OLYMPIA – Washington Republicans are exorcised over a wrinkle in state election laws that restricts some candidates, but not others, from raising money during a legislative session. Their concern is logical, although not necessarily consistent. It goes like this:
No state elected official can raise money for a state office while the Legislature is in session. That means Rob McKenna, the state attorney general who would like to be governor, can’t hold fundraisers or dial for dollars while, or shortly before, the legislators are ensconced in Olympia.
Given the bleak prospects for legislators settling the budget problems any time soon, Republican McKenna is at a disadvantage with Democratic Congressman Jay Inslee, who is not a state official and is under no such restriction.
States have limited ability to tell members of Congress how they can or can’t raise money – it’s a federalism vs. state’s rights thing – but an argument can be made at some point this gets seriously out of whack in the money-grabbing department. Maybe if the Legislature goes from its current special session into a regular session a few weeks later, then needs another special session to finish work (as it has the last two years), McKenna should be allowed some sort of catch-up period in which he’d be allowed two fundraisers for every one of Inslee.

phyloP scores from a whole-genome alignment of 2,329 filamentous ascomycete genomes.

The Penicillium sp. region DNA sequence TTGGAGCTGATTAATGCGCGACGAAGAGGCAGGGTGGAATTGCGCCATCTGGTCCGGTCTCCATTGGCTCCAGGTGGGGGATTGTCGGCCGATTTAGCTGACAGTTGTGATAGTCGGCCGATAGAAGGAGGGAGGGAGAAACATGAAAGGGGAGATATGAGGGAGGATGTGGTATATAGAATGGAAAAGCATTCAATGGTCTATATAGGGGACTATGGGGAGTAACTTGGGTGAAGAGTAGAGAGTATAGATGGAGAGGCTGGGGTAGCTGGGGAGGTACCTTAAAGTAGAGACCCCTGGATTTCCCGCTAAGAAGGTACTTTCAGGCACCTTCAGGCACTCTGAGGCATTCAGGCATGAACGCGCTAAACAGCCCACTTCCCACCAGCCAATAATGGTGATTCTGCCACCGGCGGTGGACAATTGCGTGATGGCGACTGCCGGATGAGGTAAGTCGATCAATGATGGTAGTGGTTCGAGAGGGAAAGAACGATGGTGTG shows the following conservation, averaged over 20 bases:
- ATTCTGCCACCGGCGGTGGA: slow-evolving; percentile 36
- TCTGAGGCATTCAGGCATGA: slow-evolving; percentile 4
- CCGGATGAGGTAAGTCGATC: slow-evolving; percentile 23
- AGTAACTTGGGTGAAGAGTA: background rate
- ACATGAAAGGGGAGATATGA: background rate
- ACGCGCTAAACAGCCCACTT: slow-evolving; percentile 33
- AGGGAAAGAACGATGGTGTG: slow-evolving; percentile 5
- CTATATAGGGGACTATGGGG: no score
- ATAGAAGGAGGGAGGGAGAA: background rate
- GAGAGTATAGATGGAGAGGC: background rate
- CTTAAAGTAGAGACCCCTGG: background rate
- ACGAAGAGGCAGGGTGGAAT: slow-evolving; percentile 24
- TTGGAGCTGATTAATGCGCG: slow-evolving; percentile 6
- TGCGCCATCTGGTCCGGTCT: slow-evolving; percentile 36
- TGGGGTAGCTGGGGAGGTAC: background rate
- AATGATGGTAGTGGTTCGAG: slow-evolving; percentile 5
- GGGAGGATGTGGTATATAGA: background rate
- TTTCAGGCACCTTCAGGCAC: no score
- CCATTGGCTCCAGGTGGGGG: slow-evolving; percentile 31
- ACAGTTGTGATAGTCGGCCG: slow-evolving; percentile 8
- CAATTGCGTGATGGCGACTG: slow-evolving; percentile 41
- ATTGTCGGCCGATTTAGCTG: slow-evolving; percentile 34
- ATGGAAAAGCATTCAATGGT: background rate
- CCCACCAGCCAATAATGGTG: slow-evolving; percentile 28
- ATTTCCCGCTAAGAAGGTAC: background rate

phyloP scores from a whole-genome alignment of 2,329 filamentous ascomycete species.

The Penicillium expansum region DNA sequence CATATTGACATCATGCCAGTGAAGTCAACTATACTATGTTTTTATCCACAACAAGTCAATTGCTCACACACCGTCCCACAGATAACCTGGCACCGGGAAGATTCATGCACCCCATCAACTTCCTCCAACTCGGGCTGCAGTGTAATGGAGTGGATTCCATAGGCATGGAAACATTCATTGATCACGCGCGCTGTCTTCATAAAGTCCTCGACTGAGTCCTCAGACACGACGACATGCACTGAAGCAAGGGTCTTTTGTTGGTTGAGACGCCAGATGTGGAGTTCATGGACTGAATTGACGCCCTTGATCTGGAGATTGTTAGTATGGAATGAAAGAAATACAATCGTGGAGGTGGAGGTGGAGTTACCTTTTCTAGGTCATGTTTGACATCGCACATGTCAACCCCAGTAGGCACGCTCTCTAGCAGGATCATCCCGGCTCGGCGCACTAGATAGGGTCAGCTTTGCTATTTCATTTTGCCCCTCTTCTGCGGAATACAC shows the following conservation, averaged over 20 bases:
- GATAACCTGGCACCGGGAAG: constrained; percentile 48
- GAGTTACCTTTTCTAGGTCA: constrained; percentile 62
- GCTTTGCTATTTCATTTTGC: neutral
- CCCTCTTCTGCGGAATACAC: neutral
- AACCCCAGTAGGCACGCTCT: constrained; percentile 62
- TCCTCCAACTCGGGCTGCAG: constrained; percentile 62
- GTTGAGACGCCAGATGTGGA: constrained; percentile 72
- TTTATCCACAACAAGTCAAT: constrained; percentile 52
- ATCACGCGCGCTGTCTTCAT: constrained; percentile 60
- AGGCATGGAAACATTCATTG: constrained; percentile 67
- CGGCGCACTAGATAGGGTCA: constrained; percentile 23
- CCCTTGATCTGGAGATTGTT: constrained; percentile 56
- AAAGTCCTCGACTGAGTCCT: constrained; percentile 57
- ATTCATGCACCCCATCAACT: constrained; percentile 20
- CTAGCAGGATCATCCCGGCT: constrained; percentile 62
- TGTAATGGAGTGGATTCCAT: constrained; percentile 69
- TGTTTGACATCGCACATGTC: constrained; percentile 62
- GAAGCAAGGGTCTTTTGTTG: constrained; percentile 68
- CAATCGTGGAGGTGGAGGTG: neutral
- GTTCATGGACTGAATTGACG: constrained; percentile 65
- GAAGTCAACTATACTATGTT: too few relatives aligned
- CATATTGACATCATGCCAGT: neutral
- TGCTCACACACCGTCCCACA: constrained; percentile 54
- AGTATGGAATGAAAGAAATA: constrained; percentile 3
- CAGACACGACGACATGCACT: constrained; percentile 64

Restrictions on money-raising during a session were approved to keep some people from donating to a candidate not because they think he or she is the best person to hold the office being sought, but to influence legislation in the session at hand. It’s a good, if imperfect, law.
But Republicans might want to think before protesting too loudly, because if one were to expand it logically, it also would bar legislators who are running for Congressional office from raising money during the session. That’s currently allowed, and a good argument can be made that it’s closer to the public goal of separating campaign contributions from current job performance.
There’s a fair number of legislators running for Congress in 2012, including state Sen. Mike Baumgartner, R-Spokane. This kind of rule would put him at an even greater disadvantage in his fledgling race against U.S. Sen. Maria Cantwell.
Strangely enough, a bill introduced by several Republican legislators to address the McKenna-Inslee situation doesn’t get around to the Baumgartner-Cantwell situation. There may be federal court fights in the wings for either change, but if they were really serious about the good government aspect of this, seems they’d cast a wider net.